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Electrical Burning Smell AFTER Highway Driving

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My daughter has a owned a 2015 Cruze LTZ for 5 years and it now has about 88,000 miles on it. Over the past 3 months it has developed an electrical burning smell (like an electrical wire is getting WAY too hot) in the cabin AFTER you've been driving 60 MPH+ for more than 5-10 min and then come to a complete stop. The smell only occurs after you follow this specific pattern, which we do a lot because we live outside of town just off the interstate. There's no smoke, no warning lights, no indications of anything wrong, just the smell which only lasts about 5 min. The problem is easily reproduceable and several people have smelled it, so I'm pretty confident it's not just her or my imagination. It's starting to worry me because it seems to be getting worse. I have taken the dash and center console panels out of the car and searched for a scorched wire or connector and I can't find anything.

So, has anyone else ran into this problem or have any ideas on what to try next? I'm at my wits end, and could really use some guidance. Thanks in advance.

Shawn
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What makes you think it's electrical? Highway driving will get anything hot, especially the turbocharger and exhaust. Try turning on recirculate mode and see if the smell still comes in the cabin; if it doesn't, it's probably coming from under the hood.
 

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What makes you think it's electrical? Highway driving will get anything hot, especially the turbocharger and exhaust. Try turning on recirculate mode and see if the smell still comes in the cabin; if it doesn't, it's probably coming from under the hood.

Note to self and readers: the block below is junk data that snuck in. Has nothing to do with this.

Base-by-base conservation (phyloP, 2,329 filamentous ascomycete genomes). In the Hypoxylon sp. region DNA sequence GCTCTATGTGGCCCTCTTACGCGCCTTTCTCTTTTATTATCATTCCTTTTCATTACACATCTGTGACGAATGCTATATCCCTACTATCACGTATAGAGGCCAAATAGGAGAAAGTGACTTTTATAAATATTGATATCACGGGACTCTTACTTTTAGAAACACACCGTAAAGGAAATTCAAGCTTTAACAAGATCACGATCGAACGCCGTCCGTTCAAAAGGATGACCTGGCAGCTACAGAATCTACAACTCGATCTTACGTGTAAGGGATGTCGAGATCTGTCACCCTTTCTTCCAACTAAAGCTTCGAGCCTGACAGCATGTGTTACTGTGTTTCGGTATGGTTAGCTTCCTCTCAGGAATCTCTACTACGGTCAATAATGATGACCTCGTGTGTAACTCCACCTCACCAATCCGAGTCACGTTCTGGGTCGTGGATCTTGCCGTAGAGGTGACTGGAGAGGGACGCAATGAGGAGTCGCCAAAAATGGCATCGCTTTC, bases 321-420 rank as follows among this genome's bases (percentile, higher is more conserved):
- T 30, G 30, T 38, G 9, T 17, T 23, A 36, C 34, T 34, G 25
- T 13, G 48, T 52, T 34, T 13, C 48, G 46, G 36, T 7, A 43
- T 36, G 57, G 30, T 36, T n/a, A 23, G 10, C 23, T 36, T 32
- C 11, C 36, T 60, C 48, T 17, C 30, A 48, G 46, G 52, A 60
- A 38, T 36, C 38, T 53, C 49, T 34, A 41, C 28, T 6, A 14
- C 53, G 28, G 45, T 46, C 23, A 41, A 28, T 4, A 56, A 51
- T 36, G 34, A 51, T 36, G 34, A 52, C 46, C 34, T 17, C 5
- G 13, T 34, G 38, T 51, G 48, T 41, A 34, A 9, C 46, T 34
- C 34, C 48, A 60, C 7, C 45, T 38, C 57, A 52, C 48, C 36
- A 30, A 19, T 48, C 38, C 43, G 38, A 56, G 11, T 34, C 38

I worked as a car audio installer in college, so I'm pretty familiar with the smell of electrical wire insulation/plastic that got a little too hot. However, I will try the recirculate mode next time to see if you could be correct. Thanks for the idea.

I would think the smell would be coolant or exhaust as well. Normally if a wire gets hot, it fries. Which would lead to a one time lingering smell, not a cyclic smell like you are describing.
Agreed. However, my thought is that a circuit is carrying a very heavy amp load for a very short period of time, maybe a second or two, after the car travels at highway speeds. This could be enough to get the wires hot enough to generate a smell, but not hot enough to fail. My worry is, how many cycles can the system take before it does fail. I can't think of a system within the car that would generate a heavy amp load after traveling at highway speeds and then stopping(?). I will admit that I don't know much about new cars. If it doesn't have a carburetor on it (or even better, more than one) I'm lost.
 
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